Sunday, December 16, 2018

Graviteam Tactics: Operation Moduler - Pantserskool II

This is a series about the use of the Ratel in combat. More of a series of observations and vignettes rather than a comprehensive analysis. The first blog entry about was a while back.

The Battle of the Lomba is the subject of the Operation Moduler DLC for Graviteam Tactics Mius Front. This battle is one of the most remarkable armored warfare engagements ever fought. The Angolans, even with the massive help of Cuban T-55s, Cuban troops and Soviet advisers, got defeated thoroughly by a light armored South African / UNITA guerrilla forces. In this picture, a Cuban T-55 is serving as an ad-hoc transport for Angolan conscripts.
The following two books are a great resource to understand the Battle of the Lomba and how the South African forces fought in that conflict.

Battle on the Lomba 1987, by David Mannal

Eye of the Firestorm: The Namibian - Angolan - South African Border War - Memoirs of a Military Commander, by Roland de Vries

This list is not comprehensive but at least provides the basics of the battle, the doctrine of the South African forces back then, and how the victory was achieved. Please help me to expand this list by providing additional authors in the comments section.

The integration between the Ratel IFVs and their dismounts has to be impeccable. The Ratel crews were trained in the ways of the dismounts, and had to drill like them in order to understand their hardships and point of view during an engagement. In this screenshot, the particular terrain of the region, with tall grass spotted with bushes and patches of trees. A thorough understanding of the advantages of this type of terrain, both in the attack and the defense, was crucial for victory.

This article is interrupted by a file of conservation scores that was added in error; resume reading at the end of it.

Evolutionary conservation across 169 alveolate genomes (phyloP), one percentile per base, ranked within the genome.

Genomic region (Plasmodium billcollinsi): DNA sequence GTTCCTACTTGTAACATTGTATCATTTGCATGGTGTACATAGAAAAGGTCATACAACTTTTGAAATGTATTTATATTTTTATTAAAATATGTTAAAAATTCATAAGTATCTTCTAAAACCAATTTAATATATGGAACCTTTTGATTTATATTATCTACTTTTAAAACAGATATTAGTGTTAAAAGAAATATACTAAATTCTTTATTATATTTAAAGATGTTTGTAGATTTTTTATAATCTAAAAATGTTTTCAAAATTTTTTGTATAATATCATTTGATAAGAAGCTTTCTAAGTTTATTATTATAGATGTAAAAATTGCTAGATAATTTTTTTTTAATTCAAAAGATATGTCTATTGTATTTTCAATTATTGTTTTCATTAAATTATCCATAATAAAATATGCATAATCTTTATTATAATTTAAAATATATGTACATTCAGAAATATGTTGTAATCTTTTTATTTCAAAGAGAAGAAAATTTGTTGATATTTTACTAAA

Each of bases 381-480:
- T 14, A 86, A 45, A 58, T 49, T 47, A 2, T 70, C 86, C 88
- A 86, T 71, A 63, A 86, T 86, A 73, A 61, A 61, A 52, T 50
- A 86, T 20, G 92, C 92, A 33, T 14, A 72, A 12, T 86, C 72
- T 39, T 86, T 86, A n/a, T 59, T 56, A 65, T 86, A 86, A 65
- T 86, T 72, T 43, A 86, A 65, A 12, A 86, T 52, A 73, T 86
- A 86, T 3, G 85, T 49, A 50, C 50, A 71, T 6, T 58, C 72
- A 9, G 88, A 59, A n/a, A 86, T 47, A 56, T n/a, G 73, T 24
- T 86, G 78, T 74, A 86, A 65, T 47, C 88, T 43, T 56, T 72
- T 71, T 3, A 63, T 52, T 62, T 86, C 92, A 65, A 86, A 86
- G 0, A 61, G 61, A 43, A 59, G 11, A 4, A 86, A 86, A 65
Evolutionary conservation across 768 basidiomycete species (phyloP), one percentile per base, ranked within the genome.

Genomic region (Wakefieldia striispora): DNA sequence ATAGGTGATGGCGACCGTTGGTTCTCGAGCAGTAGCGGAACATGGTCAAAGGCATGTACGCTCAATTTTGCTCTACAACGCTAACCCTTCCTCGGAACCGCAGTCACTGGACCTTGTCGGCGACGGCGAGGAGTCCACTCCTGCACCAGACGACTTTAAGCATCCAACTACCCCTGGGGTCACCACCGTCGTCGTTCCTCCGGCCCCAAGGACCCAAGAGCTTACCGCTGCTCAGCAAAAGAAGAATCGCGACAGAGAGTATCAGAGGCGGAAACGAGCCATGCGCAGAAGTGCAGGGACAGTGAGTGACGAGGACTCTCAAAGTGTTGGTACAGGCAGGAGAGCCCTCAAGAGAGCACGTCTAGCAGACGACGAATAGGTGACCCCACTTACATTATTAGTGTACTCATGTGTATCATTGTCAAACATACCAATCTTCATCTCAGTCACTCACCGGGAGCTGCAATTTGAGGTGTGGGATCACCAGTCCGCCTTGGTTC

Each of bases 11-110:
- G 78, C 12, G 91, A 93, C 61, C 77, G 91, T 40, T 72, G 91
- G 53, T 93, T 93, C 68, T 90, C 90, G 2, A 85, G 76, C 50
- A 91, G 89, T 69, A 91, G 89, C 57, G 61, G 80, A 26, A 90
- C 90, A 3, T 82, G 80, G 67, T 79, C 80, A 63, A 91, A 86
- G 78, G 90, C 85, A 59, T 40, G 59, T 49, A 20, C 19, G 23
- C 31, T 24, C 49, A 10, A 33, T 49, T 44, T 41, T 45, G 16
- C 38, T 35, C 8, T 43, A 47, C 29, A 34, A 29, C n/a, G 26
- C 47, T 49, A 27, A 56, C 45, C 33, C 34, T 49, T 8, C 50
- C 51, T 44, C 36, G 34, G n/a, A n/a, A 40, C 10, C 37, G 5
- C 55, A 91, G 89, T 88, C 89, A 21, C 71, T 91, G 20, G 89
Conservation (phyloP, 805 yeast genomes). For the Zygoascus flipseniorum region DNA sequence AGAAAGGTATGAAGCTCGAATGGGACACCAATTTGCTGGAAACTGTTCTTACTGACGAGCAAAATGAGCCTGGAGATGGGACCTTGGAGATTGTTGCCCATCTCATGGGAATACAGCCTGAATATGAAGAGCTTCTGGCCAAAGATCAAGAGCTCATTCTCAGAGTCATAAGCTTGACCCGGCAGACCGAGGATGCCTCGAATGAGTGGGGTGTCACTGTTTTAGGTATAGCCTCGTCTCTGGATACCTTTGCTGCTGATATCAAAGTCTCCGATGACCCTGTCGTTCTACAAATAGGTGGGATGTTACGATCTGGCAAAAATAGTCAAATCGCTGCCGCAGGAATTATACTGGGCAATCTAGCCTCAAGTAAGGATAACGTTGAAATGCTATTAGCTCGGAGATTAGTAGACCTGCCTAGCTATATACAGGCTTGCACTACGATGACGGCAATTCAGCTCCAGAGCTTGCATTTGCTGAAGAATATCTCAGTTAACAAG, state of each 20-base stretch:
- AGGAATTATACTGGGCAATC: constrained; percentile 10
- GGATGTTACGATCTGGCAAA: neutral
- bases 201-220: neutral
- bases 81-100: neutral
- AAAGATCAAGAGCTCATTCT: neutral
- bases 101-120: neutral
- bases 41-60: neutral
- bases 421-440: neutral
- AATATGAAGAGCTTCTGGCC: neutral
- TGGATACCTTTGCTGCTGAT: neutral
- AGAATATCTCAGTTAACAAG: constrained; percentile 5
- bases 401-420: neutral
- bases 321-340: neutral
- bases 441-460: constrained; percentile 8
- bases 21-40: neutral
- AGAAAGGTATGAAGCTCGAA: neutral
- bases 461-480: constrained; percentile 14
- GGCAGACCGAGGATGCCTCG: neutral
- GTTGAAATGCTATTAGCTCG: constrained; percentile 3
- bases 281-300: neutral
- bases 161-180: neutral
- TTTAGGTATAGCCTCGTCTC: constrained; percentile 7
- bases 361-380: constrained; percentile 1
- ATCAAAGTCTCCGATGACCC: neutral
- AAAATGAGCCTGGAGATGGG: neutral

The numerous ditches offer great cover and concealment against the ENY. Just be aware that as you are closer to the Lomba River, these ditches can become mud-traps for the Ratel vehicles.

For dismounts, is not an odd situation to make contact with enemy forces and  temporarily without the support of their Ratel IFVs. In this case, two squads of Angolan infantry walking oblivious and directly into the South Africans.

The Graviteam engine offers exactly the two commands needed for the actual infantry drill of the South African infatnry forces: stay concealed and hold fire. Once the enemy infantry is close enough, unleash all muzzles on the hapless Angolans.

The next two screenshots from an engagement against a mechanized Angolan force, where I used the guerrilla tactics of luring the enemy towards an ambush. These two UNITA fighters just hit two Angolan BRDMs and quickly withdraw to the safety of this concealed field ...

... Once the Angolan forces reacted and came after them, I had my Ratel IFVs waiting. It is a common tactic and very well known to everybody, but to add emphasis, de Vries (see book above) labels it as "the way of the jackal".

A birds eye view of a battle I fought against Angolan forces. The platoon (also referred as "troop" by the South Africans) highlighted is composed of Ratel 90s, which are equipped with a 90 mm gun that can defeat the Cuban T-55s, although with some difficulty. The platoons in the center and right flank are Ratel 20s, which are equipped with a belt-fed 20 mm auto-cannon that can defeat enemy light armor. The Ratel 20s' dismounts are equipped with AT rockets, which are very effective against any type of enemy armored vehicle. In the foreground, Ratel 81s.

In order to find out enemy trenches, I sent out some dismounts. They moved under the cover of their Ratel IFVs. The Ratel 90s are ideal for these overwatch tasks.

But the Ratel 20s shown here also have plenty of firepower. Note also the elevated position of the MG operators, which allows an extended field of view.

When a threat appeared on our right flank, the supporting Ratel 20s reacted quickly and disposed the enemy in a matter of minutes. The mobility of these vehicles is phenomenal.

And they also have a coaxial gun!

In this picture a Ratel 81, AKA "Sunroof Ratel", fitted with an 81 mm mortar. The South African doctrinal insistence in the use of indirect fire was crucial for the victory achieved in Operation Moduler. 


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